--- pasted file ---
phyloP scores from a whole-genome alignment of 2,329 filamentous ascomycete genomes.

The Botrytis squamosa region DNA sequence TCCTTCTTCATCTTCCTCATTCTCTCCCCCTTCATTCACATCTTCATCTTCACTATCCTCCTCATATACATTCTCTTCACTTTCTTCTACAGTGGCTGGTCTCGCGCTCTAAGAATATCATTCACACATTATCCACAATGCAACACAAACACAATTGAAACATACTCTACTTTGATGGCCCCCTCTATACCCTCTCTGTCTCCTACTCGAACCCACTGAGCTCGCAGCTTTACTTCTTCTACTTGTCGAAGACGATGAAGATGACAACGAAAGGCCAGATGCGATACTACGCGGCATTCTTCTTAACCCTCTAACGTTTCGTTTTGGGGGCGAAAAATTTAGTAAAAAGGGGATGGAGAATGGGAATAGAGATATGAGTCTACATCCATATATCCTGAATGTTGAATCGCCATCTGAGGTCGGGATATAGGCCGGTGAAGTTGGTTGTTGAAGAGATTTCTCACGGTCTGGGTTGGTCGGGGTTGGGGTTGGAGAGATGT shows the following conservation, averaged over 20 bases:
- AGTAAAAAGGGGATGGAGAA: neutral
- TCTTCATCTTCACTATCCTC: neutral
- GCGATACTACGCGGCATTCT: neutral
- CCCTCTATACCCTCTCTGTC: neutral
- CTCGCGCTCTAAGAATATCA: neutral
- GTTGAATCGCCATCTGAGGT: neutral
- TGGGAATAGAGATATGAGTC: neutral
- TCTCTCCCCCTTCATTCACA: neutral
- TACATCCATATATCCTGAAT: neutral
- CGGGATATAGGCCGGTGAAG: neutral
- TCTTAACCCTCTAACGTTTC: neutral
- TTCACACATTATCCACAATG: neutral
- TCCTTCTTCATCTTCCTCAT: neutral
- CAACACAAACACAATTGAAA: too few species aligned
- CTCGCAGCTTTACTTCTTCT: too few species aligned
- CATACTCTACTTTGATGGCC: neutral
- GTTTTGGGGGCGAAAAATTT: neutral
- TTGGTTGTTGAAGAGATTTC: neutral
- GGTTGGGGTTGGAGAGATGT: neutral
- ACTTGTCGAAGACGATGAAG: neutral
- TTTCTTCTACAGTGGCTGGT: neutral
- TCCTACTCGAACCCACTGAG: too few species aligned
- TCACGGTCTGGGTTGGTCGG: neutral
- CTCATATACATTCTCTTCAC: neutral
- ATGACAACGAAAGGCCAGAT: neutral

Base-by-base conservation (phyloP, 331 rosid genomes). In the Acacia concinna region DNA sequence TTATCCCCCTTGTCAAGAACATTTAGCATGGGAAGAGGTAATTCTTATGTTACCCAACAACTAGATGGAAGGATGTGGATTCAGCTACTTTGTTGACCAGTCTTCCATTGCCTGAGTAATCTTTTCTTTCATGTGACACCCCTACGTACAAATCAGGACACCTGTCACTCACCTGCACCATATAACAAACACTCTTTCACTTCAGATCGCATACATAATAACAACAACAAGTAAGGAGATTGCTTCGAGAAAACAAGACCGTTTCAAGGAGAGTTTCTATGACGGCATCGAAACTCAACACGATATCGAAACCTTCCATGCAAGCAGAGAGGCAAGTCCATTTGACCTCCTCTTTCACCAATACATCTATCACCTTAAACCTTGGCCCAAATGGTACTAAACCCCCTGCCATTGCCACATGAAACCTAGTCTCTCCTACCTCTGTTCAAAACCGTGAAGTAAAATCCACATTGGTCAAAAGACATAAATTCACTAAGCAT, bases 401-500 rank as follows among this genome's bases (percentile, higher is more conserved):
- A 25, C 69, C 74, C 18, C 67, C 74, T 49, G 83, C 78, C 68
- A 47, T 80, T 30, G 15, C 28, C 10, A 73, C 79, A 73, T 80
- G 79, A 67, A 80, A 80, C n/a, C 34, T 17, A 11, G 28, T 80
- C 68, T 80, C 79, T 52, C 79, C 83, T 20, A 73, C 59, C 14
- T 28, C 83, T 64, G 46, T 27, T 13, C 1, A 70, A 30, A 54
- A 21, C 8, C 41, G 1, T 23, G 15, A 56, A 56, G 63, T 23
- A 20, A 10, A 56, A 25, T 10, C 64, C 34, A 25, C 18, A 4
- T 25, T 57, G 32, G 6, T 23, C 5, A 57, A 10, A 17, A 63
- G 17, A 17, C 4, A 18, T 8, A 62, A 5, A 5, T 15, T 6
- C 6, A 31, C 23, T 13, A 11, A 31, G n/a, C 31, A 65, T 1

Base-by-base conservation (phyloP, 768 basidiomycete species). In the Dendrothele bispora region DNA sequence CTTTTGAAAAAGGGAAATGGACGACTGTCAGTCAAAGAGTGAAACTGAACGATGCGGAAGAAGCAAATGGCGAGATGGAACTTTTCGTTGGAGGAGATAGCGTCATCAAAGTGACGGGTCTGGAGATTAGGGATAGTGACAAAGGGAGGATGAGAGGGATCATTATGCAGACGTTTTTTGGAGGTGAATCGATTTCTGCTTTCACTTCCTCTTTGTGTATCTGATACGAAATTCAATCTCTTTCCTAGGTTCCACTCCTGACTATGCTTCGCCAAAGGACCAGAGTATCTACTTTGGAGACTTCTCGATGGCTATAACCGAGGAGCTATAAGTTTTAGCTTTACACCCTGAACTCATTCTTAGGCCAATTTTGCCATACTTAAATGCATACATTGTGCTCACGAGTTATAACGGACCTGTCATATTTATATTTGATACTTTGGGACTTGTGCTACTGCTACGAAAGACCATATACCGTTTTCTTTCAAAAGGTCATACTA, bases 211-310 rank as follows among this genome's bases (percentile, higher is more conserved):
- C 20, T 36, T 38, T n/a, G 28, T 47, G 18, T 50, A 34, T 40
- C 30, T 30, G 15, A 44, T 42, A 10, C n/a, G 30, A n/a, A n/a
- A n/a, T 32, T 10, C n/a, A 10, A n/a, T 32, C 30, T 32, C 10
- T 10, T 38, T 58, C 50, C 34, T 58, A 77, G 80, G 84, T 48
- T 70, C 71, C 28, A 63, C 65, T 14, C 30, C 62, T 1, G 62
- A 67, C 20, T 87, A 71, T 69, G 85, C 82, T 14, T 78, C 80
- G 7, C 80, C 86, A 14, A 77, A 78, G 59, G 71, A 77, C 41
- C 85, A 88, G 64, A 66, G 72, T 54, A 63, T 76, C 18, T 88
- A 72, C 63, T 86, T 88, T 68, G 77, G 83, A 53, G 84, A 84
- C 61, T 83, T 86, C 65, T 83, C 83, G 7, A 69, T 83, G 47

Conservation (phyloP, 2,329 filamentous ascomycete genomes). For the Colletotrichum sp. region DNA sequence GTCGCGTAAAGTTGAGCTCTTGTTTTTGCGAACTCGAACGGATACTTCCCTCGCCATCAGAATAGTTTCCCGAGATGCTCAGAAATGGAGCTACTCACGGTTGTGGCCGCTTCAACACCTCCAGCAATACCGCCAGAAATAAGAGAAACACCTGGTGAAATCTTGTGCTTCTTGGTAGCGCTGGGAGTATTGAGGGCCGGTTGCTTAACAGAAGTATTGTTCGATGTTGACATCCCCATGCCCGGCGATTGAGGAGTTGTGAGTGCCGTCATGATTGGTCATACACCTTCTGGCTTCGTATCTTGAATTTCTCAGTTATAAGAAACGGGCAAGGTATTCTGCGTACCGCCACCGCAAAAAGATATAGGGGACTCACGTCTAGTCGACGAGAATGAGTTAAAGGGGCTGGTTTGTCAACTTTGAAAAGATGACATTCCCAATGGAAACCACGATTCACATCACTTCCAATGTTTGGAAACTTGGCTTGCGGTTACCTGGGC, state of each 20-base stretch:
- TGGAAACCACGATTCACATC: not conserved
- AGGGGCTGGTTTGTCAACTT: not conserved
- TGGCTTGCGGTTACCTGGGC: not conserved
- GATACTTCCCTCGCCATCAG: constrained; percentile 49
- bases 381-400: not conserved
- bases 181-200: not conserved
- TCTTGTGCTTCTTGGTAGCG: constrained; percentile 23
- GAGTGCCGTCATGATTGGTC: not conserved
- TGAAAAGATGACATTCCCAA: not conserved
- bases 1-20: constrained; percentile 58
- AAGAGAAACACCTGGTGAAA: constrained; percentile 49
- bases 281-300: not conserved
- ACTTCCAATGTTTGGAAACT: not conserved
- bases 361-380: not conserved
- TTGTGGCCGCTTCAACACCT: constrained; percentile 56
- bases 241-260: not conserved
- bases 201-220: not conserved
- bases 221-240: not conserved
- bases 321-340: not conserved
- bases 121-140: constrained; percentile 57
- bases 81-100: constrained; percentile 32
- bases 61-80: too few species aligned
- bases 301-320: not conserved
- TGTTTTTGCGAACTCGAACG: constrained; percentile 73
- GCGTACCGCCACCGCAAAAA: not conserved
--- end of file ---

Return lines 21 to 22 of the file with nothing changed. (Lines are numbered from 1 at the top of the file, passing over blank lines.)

- GGTTGGGGTTGGAGAGATGT: neutral
- ACTTGTCGAAGACGATGAAG: neutral